Showing posts with label great recession. Show all posts
Showing posts with label great recession. Show all posts

Thursday, July 21, 2011

The Origin of Great Recession Part.II

While exports of European companies were able to maintain their share of 17% of the global market since 2000, from their American rivals fell 17% to 11% over the same period. The element that is reflected in the very healthy trade balance of Europe. Of the 100 largest multinationals in the world, the EU has raised its share from 57 to 61 between 1991 and 2009. Conversely, of 26, the U.S. does boast more than 19. The key to this success: the European companies were the most highly globalized, their share of sales outside the EU up 39% against 30% for the United States.

In terms of production, American superiority is another myth. Between 1995 and 2005, if the data are attuned to replicate differences in economic cycles, trend efficiency growth in the euro area is slightly more than the U.S., said Kevin Daly, an economist at Goldman Sachs N, 2010.Concernant in undersized and intermediate enterprises, as their productivity is comparable to those of the New Continent. And their rate of globalization is very high, as the share of their sales abroad often reaches 80%. Especially, their degree of innovation is actually much higher: most industrial innovations of the last decade has occurred in Europe, while they have virtually disappeared from the U.S., where the focus is almost exclusively on technological innovation (Apple, Google, Facebook).

In addition, countless industrial producers of niche and major automakers and high-speed trains (Renault, Fiat, Volkswagen, Alstom) are European, and now dominate the trade with the emerging giants (Brazil, Russia, India, China).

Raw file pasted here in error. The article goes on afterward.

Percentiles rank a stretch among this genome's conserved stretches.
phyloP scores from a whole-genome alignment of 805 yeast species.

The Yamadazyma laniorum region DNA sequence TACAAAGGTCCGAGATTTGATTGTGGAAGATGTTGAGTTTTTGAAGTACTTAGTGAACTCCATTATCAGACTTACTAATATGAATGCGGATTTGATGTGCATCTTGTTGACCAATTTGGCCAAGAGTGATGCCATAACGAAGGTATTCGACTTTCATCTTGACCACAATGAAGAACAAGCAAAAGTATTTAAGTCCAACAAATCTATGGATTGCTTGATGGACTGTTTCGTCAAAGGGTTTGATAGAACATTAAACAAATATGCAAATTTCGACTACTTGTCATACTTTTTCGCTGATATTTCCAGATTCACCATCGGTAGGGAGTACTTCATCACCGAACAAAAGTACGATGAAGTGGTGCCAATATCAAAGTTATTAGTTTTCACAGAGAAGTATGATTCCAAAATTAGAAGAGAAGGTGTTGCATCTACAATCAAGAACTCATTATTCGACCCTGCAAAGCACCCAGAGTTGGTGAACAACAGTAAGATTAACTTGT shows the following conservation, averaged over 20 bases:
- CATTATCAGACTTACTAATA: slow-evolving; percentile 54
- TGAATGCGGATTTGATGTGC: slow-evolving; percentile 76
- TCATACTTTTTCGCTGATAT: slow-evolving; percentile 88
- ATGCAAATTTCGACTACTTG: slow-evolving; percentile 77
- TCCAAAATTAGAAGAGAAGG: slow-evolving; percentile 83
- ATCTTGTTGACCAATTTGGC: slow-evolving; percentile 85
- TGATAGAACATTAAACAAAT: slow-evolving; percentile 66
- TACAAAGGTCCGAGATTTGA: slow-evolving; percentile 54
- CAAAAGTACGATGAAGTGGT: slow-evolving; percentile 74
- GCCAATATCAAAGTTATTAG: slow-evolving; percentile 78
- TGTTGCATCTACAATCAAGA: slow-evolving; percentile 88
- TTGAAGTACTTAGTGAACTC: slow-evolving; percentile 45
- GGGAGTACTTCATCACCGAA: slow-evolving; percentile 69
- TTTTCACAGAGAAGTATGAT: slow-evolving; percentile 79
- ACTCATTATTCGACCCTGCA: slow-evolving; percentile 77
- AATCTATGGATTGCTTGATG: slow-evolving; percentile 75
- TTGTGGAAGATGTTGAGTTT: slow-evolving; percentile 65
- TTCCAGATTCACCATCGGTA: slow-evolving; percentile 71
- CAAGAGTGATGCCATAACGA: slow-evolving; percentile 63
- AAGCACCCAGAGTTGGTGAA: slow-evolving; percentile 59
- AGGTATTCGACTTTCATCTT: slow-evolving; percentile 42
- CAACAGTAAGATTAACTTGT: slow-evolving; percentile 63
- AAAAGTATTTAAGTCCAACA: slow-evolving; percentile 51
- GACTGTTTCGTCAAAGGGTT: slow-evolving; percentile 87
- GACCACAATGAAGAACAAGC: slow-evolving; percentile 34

The Origin of Great Recession Part.I

The origin of the "Great Recession" World 2008 - 2009, there is a drift of American finance practices resulting from the dismantling in the 1980s, dozens of laws protecting savings, followed an unprecedented collapse of ethical standards and minimum care in the world of banks and businesses. These developments have led to a culture of excessive leverage and the institutionalized cheating accountant who has infected the global financial system public and private, only too happy to expose himself, but too ill-prepared to extricate them. Despite this, the United States remains more than ever seen as the yardstick of economic success and financial Europe is declared the loser in all competitions. That of the currency and interest rate policy, that of economic growth, the hourly productivity, wage levels and labor market reforms, the fiscal discipline. And when the U.S. subprime crisis erupted, is actually Europe that has suffered most, because it undertakes to settle all problems with printing money.

This obvious bias was reflected in the outperformance of the Dow Jones U.S. index relative to the European index Euro Stoxx 50 between 2003 and today, the market penalizes the more conservative policies that emphasize the long term. But again, the myth trumps reality. The commonplace on U.S. growth is inhibited by greater numbers. On the one hand, GDP per capita grew slightly more European than the United States since 2000. On the other hand, European companies are more competitive in many ways, than their American counterparts. Recall that according to the World Economic Forum on the 20 most competitive economies in the world, 12 are européennes12 (7 of which use the euro).